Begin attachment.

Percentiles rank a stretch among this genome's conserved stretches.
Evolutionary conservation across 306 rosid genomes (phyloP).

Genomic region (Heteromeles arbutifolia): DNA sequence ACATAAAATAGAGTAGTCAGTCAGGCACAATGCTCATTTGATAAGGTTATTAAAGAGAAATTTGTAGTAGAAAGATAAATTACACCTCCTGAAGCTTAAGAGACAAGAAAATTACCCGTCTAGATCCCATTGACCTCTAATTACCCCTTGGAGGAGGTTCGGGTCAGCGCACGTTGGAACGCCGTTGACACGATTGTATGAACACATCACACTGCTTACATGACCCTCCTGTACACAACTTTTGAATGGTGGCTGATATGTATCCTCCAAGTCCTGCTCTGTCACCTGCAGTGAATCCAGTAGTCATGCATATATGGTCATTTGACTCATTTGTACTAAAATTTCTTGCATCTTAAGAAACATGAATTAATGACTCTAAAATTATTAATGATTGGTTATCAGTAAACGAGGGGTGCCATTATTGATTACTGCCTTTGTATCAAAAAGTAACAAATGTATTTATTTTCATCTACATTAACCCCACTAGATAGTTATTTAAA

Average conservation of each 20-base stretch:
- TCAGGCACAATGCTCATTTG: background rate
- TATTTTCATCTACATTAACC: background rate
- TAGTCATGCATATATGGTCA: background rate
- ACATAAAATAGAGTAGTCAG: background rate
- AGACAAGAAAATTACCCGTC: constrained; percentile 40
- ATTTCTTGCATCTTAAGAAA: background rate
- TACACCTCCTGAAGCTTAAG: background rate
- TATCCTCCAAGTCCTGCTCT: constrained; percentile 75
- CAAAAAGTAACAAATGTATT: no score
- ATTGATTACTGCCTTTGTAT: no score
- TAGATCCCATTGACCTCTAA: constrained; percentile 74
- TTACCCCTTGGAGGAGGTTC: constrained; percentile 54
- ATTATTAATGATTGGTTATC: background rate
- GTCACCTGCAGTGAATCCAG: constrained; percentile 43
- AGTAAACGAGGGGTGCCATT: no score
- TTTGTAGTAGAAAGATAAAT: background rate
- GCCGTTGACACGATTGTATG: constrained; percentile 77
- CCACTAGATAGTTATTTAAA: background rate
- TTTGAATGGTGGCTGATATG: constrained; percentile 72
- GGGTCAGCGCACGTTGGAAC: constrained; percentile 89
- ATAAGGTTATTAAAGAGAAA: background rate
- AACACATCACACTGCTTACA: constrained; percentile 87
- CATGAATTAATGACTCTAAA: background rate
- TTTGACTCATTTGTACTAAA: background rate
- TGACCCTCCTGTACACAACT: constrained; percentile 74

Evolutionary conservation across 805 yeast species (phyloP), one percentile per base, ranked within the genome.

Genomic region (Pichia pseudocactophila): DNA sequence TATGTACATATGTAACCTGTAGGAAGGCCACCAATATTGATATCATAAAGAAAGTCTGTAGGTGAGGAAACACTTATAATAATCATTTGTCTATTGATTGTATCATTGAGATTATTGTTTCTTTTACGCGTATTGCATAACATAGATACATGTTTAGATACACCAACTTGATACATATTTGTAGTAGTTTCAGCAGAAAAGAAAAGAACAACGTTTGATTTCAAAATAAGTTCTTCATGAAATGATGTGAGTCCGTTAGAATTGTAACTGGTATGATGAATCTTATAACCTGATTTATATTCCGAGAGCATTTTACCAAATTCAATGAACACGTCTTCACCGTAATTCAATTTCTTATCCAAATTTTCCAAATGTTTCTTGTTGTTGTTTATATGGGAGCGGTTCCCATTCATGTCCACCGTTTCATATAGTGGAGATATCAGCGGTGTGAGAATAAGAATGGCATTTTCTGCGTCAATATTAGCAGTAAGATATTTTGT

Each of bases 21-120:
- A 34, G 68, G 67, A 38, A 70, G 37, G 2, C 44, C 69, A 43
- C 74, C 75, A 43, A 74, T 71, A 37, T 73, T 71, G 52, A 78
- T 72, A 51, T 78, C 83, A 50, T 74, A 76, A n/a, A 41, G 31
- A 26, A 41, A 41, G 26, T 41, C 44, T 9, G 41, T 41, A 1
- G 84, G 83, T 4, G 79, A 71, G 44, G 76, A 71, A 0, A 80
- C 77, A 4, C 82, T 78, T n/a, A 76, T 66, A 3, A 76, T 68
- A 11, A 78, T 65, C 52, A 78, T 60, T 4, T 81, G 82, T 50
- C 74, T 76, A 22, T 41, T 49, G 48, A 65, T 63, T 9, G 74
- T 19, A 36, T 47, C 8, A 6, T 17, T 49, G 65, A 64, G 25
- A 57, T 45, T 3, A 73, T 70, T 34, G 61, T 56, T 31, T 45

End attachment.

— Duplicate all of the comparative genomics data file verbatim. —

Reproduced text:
Percentiles rank a stretch among this genome's conserved stretches.
Evolutionary conservation across 306 rosid genomes (phyloP).

Genomic region (Heteromeles arbutifolia): DNA sequence ACATAAAATAGAGTAGTCAGTCAGGCACAATGCTCATTTGATAAGGTTATTAAAGAGAAATTTGTAGTAGAAAGATAAATTACACCTCCTGAAGCTTAAGAGACAAGAAAATTACCCGTCTAGATCCCATTGACCTCTAATTACCCCTTGGAGGAGGTTCGGGTCAGCGCACGTTGGAACGCCGTTGACACGATTGTATGAACACATCACACTGCTTACATGACCCTCCTGTACACAACTTTTGAATGGTGGCTGATATGTATCCTCCAAGTCCTGCTCTGTCACCTGCAGTGAATCCAGTAGTCATGCATATATGGTCATTTGACTCATTTGTACTAAAATTTCTTGCATCTTAAGAAACATGAATTAATGACTCTAAAATTATTAATGATTGGTTATCAGTAAACGAGGGGTGCCATTATTGATTACTGCCTTTGTATCAAAAAGTAACAAATGTATTTATTTTCATCTACATTAACCCCACTAGATAGTTATTTAAA

Average conservation of each 20-base stretch:
- TCAGGCACAATGCTCATTTG: background rate
- TATTTTCATCTACATTAACC: background rate
- TAGTCATGCATATATGGTCA: background rate
- ACATAAAATAGAGTAGTCAG: background rate
- AGACAAGAAAATTACCCGTC: constrained; percentile 40
- ATTTCTTGCATCTTAAGAAA: background rate
- TACACCTCCTGAAGCTTAAG: background rate
- TATCCTCCAAGTCCTGCTCT: constrained; percentile 75
- CAAAAAGTAACAAATGTATT: no score
- ATTGATTACTGCCTTTGTAT: no score
- TAGATCCCATTGACCTCTAA: constrained; percentile 74
- TTACCCCTTGGAGGAGGTTC: constrained; percentile 54
- ATTATTAATGATTGGTTATC: background rate
- GTCACCTGCAGTGAATCCAG: constrained; percentile 43
- AGTAAACGAGGGGTGCCATT: no score
- TTTGTAGTAGAAAGATAAAT: background rate
- GCCGTTGACACGATTGTATG: constrained; percentile 77
- CCACTAGATAGTTATTTAAA: background rate
- TTTGAATGGTGGCTGATATG: constrained; percentile 72
- GGGTCAGCGCACGTTGGAAC: constrained; percentile 89
- ATAAGGTTATTAAAGAGAAA: background rate
- AACACATCACACTGCTTACA: constrained; percentile 87
- CATGAATTAATGACTCTAAA: background rate
- TTTGACTCATTTGTACTAAA: background rate
- TGACCCTCCTGTACACAACT: constrained; percentile 74

Evolutionary conservation across 805 yeast species (phyloP), one percentile per base, ranked within the genome.

Genomic region (Pichia pseudocactophila): DNA sequence TATGTACATATGTAACCTGTAGGAAGGCCACCAATATTGATATCATAAAGAAAGTCTGTAGGTGAGGAAACACTTATAATAATCATTTGTCTATTGATTGTATCATTGAGATTATTGTTTCTTTTACGCGTATTGCATAACATAGATACATGTTTAGATACACCAACTTGATACATATTTGTAGTAGTTTCAGCAGAAAAGAAAAGAACAACGTTTGATTTCAAAATAAGTTCTTCATGAAATGATGTGAGTCCGTTAGAATTGTAACTGGTATGATGAATCTTATAACCTGATTTATATTCCGAGAGCATTTTACCAAATTCAATGAACACGTCTTCACCGTAATTCAATTTCTTATCCAAATTTTCCAAATGTTTCTTGTTGTTGTTTATATGGGAGCGGTTCCCATTCATGTCCACCGTTTCATATAGTGGAGATATCAGCGGTGTGAGAATAAGAATGGCATTTTCTGCGTCAATATTAGCAGTAAGATATTTTGT

Each of bases 21-120:
- A 34, G 68, G 67, A 38, A 70, G 37, G 2, C 44, C 69, A 43
- C 74, C 75, A 43, A 74, T 71, A 37, T 73, T 71, G 52, A 78
- T 72, A 51, T 78, C 83, A 50, T 74, A 76, A n/a, A 41, G 31
- A 26, A 41, A 41, G 26, T 41, C 44, T 9, G 41, T 41, A 1
- G 84, G 83, T 4, G 79, A 71, G 44, G 76, A 71, A 0, A 80
- C 77, A 4, C 82, T 78, T n/a, A 76, T 66, A 3, A 76, T 68
- A 11, A 78, T 65, C 52, A 78, T 60, T 4, T 81, G 82, T 50
- C 74, T 76, A 22, T 41, T 49, G 48, A 65, T 63, T 9, G 74
- T 19, A 36, T 47, C 8, A 6, T 17, T 49, G 65, A 64, G 25
- A 57, T 45, T 3, A 73, T 70, T 34, G 61, T 56, T 31, T 45